Abstract P084: Associations of Anger and Hostility with the Metabolic Syndrome: Cross-sectional Analyses from the Jackson Heart Study
There is evidence that anger and hostility are positively associated with the metabolic syndrome. In turn, the metabolic syndrome mediates the association between anger and hostility and adverse cardiac events. Very little is known about these associations in African-American populations. We assessed the hypothesis that anger and hostility are positively associated with the metabolic syndrome in an African-American cohort. Participants were 2,732 African-American men and women, ages 45 – 95, who were enrolled in the Jackson Heart Study at baseline. Anger was measured using the Spielberger State-Trait Anger Inventory, and hostility was measured using the Cook-Medley Hostility Scale. The metabolic syndrome was defined by the National Cholesterol Education Program, Adult Treatment Panel III criteria. Overall anger, components anger-in and anger-out, and hostility scores were entered into separate logistic regression models as continuous variables. In models adjusted for age, sex, educational level, and physical activity, higher levels of overall anger (β = 0.024, p = 0.006), anger-in (β = 0.028, p = 0.04), anger-out (β = 0.037, p = 0.04), and hostility (β = 0.021, p = 0.04) were associated with an increased prevalence of the metabolic syndrome. The correlation between anger and hostility was statistically significant but not strong (r = 0.38, p <0.0001). In men, 5 of the 16 individual anger items were significantly associated with the metabolic syndrome. The strongest was “I lose my temper” (β = 0.395, p = 0.003) and “I tend to harbor grudges” (β = 0.314, p = 0.008). In women, only 1 anger item, “I make sarcastic remarks” (β = 0.189, p = 0.04) was associated with the metabolic syndrome. In conclusion, higher levels of overall anger, anger-in, anger-out, and hostility were associated with an increased prevalence of the metabolic syndrome in middle- and older-aged African-American men and women. In men, an angry temperament and a tendency to hold grudges were particularly strong correlates of the metabolic syndrome. Increased understanding of the negative emotions anger and hostility among African-Americans may provide greater insights into cardiovascular disease risk in their population.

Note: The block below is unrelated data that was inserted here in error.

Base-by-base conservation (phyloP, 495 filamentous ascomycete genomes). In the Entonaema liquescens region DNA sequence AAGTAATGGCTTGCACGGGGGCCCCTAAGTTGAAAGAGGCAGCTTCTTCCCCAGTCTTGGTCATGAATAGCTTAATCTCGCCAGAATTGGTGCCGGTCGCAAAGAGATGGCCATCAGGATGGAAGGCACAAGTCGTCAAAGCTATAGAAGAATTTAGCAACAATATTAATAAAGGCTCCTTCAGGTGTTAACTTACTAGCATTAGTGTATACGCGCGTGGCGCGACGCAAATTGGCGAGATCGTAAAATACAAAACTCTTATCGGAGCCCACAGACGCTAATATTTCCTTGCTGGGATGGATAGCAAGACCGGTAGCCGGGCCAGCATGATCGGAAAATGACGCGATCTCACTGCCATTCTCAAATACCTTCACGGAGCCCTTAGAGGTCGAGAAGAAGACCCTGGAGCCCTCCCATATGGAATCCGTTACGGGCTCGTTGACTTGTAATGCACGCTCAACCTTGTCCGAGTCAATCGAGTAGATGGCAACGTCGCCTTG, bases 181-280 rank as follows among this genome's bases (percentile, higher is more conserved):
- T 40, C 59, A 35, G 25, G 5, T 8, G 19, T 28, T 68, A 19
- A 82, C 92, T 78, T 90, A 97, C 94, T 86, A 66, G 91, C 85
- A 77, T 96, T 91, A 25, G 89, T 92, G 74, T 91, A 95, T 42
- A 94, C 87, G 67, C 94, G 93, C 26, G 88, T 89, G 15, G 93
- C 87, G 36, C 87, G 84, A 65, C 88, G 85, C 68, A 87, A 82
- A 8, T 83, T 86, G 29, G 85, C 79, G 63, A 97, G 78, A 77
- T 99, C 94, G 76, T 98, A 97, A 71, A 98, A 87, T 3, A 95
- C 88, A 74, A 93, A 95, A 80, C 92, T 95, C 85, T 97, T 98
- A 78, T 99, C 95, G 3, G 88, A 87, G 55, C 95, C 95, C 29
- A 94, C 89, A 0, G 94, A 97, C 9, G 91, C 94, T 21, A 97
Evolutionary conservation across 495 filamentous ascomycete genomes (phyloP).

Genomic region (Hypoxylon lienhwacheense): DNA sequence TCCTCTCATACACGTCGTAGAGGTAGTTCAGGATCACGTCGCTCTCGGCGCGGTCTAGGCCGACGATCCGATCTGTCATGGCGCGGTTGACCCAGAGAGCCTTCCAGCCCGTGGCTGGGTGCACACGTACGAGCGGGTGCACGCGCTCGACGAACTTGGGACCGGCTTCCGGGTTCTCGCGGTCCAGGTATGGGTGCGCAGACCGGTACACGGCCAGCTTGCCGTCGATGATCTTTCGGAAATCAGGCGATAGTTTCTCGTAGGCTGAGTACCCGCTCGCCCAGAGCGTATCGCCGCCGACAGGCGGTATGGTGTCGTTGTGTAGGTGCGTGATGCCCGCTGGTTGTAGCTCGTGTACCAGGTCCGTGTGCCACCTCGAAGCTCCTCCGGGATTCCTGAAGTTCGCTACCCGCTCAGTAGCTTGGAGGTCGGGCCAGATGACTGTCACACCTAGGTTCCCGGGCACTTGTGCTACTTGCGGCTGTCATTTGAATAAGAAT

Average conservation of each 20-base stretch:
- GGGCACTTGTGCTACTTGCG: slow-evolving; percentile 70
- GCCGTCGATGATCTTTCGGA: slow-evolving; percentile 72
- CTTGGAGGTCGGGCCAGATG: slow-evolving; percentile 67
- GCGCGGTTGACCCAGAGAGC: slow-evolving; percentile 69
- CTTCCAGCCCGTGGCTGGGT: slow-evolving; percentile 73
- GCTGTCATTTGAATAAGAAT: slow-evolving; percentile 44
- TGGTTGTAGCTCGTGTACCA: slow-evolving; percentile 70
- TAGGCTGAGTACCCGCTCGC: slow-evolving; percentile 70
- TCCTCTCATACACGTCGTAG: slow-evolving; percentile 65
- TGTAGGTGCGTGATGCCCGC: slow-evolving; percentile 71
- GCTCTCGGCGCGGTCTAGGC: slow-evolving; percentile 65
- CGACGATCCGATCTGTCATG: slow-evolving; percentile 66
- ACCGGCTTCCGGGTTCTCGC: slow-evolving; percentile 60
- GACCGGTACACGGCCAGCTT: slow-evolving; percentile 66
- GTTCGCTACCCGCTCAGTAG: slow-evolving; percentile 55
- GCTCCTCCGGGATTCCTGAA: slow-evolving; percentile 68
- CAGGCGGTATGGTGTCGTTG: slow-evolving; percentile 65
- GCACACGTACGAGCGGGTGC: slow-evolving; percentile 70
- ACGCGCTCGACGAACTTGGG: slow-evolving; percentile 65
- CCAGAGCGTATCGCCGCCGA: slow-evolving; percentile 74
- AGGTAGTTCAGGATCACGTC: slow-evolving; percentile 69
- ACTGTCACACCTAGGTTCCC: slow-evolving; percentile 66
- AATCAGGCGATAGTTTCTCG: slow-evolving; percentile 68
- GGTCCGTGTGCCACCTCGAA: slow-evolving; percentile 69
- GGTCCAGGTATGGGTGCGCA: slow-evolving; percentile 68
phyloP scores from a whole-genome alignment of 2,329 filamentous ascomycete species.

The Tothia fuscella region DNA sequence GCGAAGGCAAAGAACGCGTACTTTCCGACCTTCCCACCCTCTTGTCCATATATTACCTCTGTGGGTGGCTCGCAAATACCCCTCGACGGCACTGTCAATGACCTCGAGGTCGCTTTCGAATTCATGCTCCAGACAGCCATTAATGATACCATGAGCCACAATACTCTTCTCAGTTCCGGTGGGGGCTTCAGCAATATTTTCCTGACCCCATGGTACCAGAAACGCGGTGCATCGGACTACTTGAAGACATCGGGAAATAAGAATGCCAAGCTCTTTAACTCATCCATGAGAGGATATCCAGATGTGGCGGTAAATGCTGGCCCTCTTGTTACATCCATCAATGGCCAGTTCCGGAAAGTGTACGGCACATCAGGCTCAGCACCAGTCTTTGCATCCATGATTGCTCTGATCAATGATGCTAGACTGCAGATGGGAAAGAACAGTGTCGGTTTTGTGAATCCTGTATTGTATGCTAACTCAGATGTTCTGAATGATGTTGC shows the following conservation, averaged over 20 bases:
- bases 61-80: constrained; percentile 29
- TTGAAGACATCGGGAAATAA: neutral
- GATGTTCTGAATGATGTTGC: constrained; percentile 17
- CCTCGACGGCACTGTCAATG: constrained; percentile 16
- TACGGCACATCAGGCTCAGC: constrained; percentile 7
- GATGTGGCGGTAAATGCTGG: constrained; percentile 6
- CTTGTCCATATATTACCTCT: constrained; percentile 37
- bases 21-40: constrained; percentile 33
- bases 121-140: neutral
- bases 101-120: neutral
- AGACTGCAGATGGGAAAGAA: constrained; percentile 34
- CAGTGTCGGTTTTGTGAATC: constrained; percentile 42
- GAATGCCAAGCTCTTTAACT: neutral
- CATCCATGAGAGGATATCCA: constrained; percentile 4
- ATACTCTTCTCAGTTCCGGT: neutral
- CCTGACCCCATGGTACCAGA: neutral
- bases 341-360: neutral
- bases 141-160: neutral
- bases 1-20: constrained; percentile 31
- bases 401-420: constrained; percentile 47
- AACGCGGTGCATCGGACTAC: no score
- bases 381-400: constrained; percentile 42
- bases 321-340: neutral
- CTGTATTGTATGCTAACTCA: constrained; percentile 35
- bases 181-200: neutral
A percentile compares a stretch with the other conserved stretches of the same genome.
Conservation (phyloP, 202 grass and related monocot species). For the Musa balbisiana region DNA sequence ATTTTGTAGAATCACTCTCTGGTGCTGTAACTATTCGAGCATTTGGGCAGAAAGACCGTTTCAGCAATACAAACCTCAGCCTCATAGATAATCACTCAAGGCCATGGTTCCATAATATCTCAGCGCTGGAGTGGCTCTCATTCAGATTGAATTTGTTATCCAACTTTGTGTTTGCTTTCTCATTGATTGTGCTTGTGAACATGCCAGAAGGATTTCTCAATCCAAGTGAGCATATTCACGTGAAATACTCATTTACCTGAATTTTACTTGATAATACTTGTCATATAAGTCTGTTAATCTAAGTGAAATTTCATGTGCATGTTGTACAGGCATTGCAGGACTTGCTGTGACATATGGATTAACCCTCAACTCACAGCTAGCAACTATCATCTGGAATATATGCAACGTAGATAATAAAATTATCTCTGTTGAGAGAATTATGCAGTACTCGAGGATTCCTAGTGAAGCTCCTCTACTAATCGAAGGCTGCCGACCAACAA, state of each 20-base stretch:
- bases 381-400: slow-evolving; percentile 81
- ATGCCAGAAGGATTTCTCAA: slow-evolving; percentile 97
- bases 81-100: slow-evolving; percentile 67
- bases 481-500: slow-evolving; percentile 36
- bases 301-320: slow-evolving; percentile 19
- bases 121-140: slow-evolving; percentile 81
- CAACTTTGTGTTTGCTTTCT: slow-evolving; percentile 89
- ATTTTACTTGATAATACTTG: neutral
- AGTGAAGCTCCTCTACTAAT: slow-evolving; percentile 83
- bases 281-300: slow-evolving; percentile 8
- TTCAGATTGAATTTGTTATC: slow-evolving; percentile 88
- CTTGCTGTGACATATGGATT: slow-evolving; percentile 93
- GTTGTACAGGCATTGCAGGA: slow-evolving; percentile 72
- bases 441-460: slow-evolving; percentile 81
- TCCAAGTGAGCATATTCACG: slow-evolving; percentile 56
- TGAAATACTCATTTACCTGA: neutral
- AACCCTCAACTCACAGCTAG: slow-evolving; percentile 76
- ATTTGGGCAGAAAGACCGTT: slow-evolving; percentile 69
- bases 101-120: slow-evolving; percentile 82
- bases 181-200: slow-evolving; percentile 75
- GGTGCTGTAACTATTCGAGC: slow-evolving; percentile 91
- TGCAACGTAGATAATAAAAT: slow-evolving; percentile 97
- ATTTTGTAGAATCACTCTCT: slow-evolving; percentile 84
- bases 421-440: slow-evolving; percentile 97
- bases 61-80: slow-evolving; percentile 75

- © 2012 by American Heart Association, Inc.